‘Perhaps we should try to find out how these writers can produce so much and attempt to employ their methods?’ suggested an elderly, monocled gentleman from the leftmost row.
‘Impossible’ said Jim. ‘Most likely it’s some situation where the labor is exported overseas and paid dirt cheap wages. There’s probably a factory in Taiwan that has twenty Taiwanese college students writing two chapters a day for fifty cents a year.’
‘Well we gotta do something. I mean, what harm can it be to try to find out what’s going on. I mean, there might be something illegal, or why would they be taking such pains to conceal who these new writers are,’ said the fat fantasy writer.
There was another lengthy pause.
Joe Viotolla chuckled as he used another 100$ bill dipped in brandy to light his cigar. ‘We got ‘em now Charlie,’ he said.
‘I’ll say Joe,’ said the bald man bending over the spreadsheets on the table. ‘That crazy doctor and his contraption are the greatest thing to ever happen to this company. Profits are up 6000%. We’ve laid-off 80% of our staff, all the agents who contracted with the writers, all the secretaries, all the writers, and we’re still producing 300 times the amount of novels. Hell, all that’s left of this company is marketing and distribution. Well, that and the computer program. But all he costs is 15.50$ an hour to have the techie run him. Keep this up, come Christmas we’ll be billionaires.’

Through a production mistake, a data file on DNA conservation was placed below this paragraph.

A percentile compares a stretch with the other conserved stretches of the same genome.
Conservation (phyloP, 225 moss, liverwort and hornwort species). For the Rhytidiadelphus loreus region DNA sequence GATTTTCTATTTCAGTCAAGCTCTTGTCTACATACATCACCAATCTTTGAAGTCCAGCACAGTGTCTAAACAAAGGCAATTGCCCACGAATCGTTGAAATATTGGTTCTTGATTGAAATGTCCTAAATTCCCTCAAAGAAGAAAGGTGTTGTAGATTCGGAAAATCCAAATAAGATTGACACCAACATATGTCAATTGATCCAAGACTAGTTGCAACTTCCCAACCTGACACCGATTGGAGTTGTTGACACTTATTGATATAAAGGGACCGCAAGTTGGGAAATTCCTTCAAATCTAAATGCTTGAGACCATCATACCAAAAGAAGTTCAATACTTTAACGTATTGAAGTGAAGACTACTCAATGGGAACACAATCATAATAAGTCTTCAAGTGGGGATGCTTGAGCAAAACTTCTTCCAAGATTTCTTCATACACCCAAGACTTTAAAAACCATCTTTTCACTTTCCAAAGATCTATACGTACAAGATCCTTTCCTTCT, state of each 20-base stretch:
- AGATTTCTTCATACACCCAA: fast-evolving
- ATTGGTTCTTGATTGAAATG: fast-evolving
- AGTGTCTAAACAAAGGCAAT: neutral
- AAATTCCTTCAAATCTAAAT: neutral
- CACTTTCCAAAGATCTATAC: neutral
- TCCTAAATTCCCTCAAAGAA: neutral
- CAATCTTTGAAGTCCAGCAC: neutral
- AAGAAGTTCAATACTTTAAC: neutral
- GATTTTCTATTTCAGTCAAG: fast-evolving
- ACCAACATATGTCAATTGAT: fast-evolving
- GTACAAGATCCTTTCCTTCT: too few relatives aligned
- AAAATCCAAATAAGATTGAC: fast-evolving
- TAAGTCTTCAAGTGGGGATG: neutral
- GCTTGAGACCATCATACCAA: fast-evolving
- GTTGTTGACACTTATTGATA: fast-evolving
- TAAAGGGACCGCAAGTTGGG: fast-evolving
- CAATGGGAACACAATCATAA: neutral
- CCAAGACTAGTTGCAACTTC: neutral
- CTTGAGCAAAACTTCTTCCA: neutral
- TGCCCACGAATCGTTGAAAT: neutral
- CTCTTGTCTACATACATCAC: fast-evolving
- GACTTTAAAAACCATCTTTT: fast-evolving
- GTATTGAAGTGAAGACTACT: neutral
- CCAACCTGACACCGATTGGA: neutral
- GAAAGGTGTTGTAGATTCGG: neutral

The two of them cackled madly, two heaving bulks in the hazy cigar smoke of the room.
Monday, April 25, 2011
covered in goo
reached into the yellow canoe
pulled out his phone
filed a report
‘I’ve found the lake guilty
Of murder of course’
The policemen’s eyes
went wide with surprise
‘That’s the second time
The officer said,
This lakes not so tough
I’m bringing him in
Huff and puff
Don’t you squirm
as I apply the cuffs
eyed the file
‘Clear the court
and start the trial
I’ll hang this lake if I can
This inanimatey is just a sham
The judge’s prodigious
mustache was chewed
tell me who speaks
for the accused
The lawyer roared
Not so fast
Judge, throw this case
on it’s ass
I’ve got a witness who will swear
That the lake
heemed and hawed
etceteraed, and aproposed
He could be sentient
He could be not
Hang him first
Then I’ll have a shot
Deliberate the jurours did
The verdict game back at half past ten
Unanimous it was agreed
Murder the charge
So him they hung,
And hung again
The rope kept
Just falling in
A pump they yelled
A dike perhaps
We’ll drain this lake
Twice as fast
Pump they did, and diked it too
And after all the hullaballo
The crowd stepped back from its huddle
And the lake was now a puddle
Victory some said
We had no choice
But in the back
was a discerning voice
‘Now it may be that
the lake is gone
But that puddle
Could still drown someone’
His voice was buried
Drowned and stopped
The peacocks chest
Had been popped
And at last the puddle
To plot and scheme